Clothing with a brain: 'Smart fabrics' that monitor health

December 8, 2008
Researchers have developed a cost-effective procedure of making disease-detecting wearable fabrics, "smart fabrics." Above are microscopic images of the E-fibers. Credit: Credit: American Chemical Society

Researchers in United States and China are reporting progress toward a simple, low-cost method to make "smart fabrics," electronic textiles capable of detecting diseases, monitoring heart rates, and other vital signs.

A report on these straight-out-of-science-fiction-fibers, made of carbon nanotubes, is scheduled for the December 10 issue of ACS' Nano Letters.

In the new study, Nicholas A. Kotov, Chuanlai Xu, and colleagues point out that electronic textiles, or E-textiles, already are a reality. However, the current materials are too bulky, rigid, and complex for practical use. Fabric makers need simpler, more flexible materials to make E-fibers practical for future applications, they say.

The scientists describe development of cotton fibers coated with electrolytes and carbon nanotubes (CNT) — thin filaments 1/50,000 the width of a single human hair. The fibers are soft, flexible, and capable of transmitting electricity when woven into fabrics.

In laboratory tests, the researchers showed that the new E-fibers could light up a simple light-emitting diode when connected to a battery. When coated with certain antibodies, the fibers detected the presence of albumin, a key protein in blood — a function that could be used to detect bleeding in wounded soldiers. The fabrics could also help monitor diseases and vital signs, they say.

Article: "Smart Electronic Yarns and Wearable Fabrics for Human Biomonitoring made by Carbon Nanotube Coating with Polyelectrolytes",

Provided by American Chemical Society

Explore further: Study explains strength gap between graphene, carbon fiber

Related Stories

'Nano-kebab' fabric breaks down chemical warfare agents

October 3, 2016

Researchers have created a fabric material containing nanoscale fibers that are capable of degrading chemical warfare agents (CWAs). Uniform coatings of metal-organic frameworks (MOFs) were synthesized on top of the nanofibers, ...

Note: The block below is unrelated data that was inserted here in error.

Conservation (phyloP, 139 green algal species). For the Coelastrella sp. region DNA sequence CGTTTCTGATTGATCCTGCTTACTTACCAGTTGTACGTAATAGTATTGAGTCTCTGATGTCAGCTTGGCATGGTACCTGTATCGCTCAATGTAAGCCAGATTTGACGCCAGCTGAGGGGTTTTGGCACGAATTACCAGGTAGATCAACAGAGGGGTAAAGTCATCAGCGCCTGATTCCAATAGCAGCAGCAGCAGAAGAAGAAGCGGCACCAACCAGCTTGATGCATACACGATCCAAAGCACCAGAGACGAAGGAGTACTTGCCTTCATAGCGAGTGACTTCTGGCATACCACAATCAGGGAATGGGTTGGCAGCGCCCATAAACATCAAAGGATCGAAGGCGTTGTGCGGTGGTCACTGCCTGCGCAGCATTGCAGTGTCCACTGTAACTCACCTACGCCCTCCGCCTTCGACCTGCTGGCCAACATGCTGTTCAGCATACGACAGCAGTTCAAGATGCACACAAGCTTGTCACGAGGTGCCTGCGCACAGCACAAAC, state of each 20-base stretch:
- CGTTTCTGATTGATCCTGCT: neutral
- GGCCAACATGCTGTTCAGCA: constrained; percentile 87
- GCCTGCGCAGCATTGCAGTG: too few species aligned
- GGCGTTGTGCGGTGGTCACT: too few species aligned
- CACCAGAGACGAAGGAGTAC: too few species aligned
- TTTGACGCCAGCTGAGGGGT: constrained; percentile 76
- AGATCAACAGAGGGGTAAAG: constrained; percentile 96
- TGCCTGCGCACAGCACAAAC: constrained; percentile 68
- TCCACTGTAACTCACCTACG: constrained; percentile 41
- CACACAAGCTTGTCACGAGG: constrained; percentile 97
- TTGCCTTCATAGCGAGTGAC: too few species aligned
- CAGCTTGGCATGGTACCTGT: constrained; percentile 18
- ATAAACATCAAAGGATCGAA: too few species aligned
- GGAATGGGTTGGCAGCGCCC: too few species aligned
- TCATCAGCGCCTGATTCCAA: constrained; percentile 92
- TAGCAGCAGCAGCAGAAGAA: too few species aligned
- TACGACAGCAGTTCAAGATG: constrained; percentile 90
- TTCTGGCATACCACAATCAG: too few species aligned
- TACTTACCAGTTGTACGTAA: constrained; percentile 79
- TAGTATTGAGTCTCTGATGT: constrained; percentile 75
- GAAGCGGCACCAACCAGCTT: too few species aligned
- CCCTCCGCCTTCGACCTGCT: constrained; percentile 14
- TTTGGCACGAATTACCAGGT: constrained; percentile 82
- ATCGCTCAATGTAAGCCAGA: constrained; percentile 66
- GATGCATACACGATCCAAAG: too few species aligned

Scientists put a new twist on artificial muscles

September 26, 2016

In recent years, researchers at The University of Texas at Dallas and colleagues at the University of Wollongong in Australia have put a high-tech twist on the ancient art of fiber spinning, using modern materials to create ...

Airbus wing plant is a model of robotic technology

September 21, 2016

Like a cartoon space alien with a dome-like skull, an Airbus Beluga transport plane arriving from Madrid drops from the sky above this village 200 miles northwest of London and taxis to a stop with its front end tucked inside ...

Recommended for you

Nano-decoy lures human influenza A virus to its doom

October 25, 2016

To infect its victims, influenza A heads for the lungs, where it latches onto sialic acid on the surface of cells. So researchers created the perfect decoy: A carefully constructed spherical nanoparticle coated in sialic ...

Nanofiber coating prevents infections of prosthetic joints

October 24, 2016

In a proof-of-concept study with mice, scientists at The Johns Hopkins University show that a novel coating they made with antibiotic-releasing nanofibers has the potential to better prevent at least some serious bacterial ...

Smashing metallic cubes toughens them up

October 20, 2016

Scientists at Rice University are smashing metallic micro-cubes to make them ultrastrong and tough by rearranging their nanostructures upon impact.


Please sign in to add a comment. Registration is free, and takes less than a minute. Read more

Click here to reset your password.
Sign in to get notified via email when new comments are made.